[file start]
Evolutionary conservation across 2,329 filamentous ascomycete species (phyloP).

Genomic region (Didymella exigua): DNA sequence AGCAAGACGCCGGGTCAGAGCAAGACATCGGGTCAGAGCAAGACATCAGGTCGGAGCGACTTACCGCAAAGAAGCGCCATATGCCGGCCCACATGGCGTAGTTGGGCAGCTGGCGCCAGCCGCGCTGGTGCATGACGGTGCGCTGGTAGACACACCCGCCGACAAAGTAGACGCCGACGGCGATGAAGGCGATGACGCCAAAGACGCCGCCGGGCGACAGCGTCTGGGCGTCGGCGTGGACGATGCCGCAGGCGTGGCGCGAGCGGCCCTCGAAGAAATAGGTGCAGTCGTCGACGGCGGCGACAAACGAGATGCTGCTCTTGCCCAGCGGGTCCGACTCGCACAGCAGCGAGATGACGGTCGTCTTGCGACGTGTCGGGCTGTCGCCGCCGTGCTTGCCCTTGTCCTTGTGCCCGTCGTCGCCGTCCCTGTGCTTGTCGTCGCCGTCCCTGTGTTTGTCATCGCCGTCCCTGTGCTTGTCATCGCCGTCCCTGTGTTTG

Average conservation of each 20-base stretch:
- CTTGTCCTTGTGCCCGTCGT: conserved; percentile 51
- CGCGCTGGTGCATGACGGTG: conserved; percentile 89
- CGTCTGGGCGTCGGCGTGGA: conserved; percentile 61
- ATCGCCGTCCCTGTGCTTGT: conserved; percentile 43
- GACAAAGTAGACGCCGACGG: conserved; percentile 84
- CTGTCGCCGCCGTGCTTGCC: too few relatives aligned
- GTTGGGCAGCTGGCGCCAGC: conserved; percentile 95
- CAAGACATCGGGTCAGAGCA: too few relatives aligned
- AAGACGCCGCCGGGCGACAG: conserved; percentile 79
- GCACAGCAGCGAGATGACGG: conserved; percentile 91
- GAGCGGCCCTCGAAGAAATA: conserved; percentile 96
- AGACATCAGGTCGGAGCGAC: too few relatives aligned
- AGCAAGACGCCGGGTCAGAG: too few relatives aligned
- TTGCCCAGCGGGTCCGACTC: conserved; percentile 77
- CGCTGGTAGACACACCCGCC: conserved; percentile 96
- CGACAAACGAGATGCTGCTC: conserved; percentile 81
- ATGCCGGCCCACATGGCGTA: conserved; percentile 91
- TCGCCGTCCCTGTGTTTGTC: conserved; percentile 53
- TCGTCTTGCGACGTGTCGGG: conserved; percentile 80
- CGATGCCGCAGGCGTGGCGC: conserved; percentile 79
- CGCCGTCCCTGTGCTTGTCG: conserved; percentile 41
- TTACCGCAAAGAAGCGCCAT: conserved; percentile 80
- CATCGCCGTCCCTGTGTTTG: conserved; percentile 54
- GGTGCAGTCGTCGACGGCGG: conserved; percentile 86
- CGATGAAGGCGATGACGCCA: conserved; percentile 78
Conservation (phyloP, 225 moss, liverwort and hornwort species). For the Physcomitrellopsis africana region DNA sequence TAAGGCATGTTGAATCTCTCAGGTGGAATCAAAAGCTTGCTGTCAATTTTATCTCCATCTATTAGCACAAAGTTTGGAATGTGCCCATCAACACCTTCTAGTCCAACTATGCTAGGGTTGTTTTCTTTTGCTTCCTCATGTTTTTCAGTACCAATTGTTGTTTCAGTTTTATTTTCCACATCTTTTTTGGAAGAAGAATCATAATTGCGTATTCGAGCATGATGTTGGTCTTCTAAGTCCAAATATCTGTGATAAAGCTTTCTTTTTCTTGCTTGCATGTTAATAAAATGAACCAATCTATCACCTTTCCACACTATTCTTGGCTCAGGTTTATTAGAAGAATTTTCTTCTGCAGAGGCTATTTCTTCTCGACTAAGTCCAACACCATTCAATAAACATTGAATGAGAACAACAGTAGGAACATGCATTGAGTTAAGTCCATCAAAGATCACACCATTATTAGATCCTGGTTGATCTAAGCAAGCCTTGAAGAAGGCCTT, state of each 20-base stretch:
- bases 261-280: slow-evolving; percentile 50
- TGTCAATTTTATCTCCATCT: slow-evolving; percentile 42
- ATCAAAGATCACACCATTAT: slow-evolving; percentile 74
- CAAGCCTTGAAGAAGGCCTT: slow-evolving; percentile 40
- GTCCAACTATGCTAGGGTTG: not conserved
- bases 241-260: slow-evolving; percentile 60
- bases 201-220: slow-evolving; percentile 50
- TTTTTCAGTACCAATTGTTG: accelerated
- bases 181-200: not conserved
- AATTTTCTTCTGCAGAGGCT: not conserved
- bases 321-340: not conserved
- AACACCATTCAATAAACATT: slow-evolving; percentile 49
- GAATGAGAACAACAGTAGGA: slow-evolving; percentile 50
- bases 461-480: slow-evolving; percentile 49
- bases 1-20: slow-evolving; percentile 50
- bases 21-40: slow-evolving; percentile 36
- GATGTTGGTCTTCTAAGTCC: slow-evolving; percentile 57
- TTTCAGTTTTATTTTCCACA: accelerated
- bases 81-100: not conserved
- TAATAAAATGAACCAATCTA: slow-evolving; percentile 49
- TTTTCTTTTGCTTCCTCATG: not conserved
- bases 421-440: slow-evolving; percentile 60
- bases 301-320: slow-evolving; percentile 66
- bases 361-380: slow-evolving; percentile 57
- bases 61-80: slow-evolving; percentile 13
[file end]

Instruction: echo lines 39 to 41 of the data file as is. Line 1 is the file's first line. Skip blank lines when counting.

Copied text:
- AATTTTCTTCTGCAGAGGCT: not conserved
- bases 321-340: not conserved
- AACACCATTCAATAAACATT: slow-evolving; percentile 49